‘The Outsiders’ Choreographers on That Jaw-Dropping Fight Scene

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Photo Source: Matthew Murphy

In an especially crowded Broadway season, Adam Rapp, Justin Levine, and Jamestown Revival’s “The Outsiders” has caught fire. That’s due in large part to choreographers Jeff and Rick Kuperman—particularly their staging of a rumble scene in which the show’s rival gangs, the Greasers and the Socs, finally go head-to-head.

The two (yes, they’re brothers) have worked together on a number of projects, including Larry Charles’ raucous 2023 big-screen comedy “Dicks: The Musical.” But “The Outsiders,” a stage adaptation of S.E. Hinton’s 1967 novel and Francis Ford Coppola’s 1983 film, marks the duo’s Broadway debut.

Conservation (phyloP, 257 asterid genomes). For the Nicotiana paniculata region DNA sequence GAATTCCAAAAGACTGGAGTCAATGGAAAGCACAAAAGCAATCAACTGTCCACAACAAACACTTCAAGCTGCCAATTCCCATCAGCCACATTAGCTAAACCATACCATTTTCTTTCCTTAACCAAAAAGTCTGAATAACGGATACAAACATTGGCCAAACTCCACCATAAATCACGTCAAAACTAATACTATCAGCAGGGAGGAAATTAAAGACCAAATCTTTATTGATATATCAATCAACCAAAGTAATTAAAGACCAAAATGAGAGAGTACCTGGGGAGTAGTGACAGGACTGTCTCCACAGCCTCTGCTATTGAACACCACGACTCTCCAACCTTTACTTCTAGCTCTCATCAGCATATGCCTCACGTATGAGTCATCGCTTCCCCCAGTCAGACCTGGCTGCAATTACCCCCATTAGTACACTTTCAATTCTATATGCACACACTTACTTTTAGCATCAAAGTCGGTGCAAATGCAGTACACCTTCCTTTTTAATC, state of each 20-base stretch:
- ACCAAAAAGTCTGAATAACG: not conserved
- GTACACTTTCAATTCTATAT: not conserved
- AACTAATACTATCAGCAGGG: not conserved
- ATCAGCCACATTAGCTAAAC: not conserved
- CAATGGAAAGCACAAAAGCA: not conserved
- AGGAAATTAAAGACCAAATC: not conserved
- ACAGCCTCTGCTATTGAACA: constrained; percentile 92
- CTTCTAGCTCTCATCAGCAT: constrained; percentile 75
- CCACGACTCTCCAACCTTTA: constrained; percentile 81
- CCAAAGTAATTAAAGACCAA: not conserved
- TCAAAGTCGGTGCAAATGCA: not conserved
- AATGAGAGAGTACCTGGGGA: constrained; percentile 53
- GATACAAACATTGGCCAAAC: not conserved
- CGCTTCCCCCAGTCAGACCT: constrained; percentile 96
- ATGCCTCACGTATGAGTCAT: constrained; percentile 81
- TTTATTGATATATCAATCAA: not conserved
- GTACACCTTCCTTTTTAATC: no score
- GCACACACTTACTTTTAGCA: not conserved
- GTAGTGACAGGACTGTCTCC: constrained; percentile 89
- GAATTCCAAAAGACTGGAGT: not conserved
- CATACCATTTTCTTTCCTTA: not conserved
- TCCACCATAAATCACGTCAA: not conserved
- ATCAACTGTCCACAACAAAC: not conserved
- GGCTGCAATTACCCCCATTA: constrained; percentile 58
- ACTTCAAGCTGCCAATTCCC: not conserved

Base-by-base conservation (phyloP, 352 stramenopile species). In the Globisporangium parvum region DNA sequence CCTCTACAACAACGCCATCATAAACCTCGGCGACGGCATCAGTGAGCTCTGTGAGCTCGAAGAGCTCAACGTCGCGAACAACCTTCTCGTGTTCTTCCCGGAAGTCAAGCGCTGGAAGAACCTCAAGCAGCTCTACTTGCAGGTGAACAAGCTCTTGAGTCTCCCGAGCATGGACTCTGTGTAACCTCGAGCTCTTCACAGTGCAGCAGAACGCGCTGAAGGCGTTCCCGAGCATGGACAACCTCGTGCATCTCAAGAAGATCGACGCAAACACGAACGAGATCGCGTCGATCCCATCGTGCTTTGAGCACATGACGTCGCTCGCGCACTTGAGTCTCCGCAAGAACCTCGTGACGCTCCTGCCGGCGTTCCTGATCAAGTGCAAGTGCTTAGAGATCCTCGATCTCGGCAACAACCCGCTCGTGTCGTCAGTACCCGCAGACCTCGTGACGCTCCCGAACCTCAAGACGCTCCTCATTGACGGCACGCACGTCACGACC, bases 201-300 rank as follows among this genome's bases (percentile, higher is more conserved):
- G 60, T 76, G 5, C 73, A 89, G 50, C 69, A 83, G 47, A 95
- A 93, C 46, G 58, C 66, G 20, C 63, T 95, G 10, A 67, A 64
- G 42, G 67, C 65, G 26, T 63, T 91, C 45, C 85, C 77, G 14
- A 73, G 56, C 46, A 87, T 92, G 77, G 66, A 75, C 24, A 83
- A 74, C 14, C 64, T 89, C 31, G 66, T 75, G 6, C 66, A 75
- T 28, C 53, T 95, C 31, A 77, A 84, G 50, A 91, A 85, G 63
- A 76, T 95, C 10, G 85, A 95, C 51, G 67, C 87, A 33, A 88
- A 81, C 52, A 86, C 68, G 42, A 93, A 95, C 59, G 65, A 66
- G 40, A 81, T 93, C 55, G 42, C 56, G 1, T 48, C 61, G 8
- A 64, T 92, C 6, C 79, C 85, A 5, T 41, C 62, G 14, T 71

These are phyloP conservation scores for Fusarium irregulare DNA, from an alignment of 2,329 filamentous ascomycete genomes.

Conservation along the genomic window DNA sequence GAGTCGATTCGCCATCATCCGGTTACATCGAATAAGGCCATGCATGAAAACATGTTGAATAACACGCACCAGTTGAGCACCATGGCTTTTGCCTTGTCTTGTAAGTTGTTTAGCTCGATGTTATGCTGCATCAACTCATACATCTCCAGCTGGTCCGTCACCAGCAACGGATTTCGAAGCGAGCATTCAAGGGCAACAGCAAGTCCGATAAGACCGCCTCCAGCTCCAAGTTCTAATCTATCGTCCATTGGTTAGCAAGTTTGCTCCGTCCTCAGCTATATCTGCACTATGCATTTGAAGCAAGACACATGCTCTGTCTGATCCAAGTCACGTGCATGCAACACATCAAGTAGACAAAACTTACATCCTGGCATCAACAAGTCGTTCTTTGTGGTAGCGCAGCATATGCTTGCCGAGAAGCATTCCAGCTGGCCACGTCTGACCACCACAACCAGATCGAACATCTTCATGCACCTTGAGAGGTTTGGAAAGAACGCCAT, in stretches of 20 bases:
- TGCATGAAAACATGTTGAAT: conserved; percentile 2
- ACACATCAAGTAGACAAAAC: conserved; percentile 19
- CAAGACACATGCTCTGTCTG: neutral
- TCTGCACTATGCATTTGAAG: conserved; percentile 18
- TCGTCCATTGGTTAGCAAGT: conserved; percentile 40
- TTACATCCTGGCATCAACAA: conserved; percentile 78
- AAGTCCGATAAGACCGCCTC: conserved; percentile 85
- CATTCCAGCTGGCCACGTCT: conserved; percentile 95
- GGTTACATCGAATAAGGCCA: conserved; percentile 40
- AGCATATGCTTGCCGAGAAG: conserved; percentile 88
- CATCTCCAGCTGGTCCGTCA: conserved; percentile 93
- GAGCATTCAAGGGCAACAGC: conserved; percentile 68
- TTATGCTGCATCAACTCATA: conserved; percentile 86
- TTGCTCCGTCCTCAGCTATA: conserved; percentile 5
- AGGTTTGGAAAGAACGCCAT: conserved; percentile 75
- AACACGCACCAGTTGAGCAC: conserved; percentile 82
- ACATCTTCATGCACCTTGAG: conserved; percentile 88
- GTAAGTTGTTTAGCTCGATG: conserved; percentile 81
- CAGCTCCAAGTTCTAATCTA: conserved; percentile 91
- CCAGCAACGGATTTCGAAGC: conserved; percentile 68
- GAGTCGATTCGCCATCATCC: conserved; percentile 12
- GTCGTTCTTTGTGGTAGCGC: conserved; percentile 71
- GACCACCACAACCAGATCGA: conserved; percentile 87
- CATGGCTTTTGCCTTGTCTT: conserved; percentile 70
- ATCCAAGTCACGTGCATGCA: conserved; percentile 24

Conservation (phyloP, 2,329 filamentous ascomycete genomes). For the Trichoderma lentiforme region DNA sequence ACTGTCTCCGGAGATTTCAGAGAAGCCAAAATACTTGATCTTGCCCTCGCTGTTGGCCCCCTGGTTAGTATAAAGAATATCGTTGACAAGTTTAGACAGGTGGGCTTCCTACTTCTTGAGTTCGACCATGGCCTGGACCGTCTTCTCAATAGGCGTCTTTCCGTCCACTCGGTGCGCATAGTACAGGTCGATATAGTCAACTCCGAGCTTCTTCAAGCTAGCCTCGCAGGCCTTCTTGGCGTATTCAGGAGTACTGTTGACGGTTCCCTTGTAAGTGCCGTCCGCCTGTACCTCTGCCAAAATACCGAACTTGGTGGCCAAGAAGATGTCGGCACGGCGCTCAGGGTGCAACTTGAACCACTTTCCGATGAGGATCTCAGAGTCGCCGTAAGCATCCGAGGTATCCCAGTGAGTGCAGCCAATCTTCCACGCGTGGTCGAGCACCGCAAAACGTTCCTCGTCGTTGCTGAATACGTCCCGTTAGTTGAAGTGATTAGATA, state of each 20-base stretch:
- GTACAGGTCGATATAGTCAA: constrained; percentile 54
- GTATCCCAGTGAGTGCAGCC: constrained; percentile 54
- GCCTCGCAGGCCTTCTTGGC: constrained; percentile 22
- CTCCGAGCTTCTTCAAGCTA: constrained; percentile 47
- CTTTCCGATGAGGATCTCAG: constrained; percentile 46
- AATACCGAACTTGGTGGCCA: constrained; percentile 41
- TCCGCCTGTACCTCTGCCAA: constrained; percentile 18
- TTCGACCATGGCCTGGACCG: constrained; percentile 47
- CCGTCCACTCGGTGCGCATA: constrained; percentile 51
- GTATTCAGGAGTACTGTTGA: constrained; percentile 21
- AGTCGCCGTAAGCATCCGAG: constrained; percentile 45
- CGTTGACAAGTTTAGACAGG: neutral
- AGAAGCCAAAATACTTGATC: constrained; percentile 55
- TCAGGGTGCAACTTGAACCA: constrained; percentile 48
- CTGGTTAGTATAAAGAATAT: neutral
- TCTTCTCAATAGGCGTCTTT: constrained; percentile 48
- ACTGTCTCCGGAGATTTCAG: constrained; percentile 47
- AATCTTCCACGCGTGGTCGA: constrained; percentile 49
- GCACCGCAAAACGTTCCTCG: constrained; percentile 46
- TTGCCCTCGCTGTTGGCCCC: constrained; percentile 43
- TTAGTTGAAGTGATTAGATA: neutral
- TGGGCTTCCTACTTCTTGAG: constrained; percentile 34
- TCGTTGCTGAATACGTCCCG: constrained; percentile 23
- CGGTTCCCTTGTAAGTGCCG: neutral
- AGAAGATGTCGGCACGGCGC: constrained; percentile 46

The show notched a Drama League Award nomination for outstanding production of a musical and received 12 Tony nods, including for best choreography. 

The Kupermans hopped on Zoom to talk about all things movement and describe how they crafted one of Broadway’s most jaw-dropping moments. 

RELATED: 5 Tips for a First-Time Choreographer 

How was it that you came to work on “The Outsiders”? 

Rick Kuperman: We had a general meeting with [director] Danya Taymor during the pandemic, and it was an extraordinary experience…. We realized we had so many of the same influences, and we liked the same kind of theater. After that, we got the script. We had another chat with Danya, and we were lucky enough that she asked us to come onboard.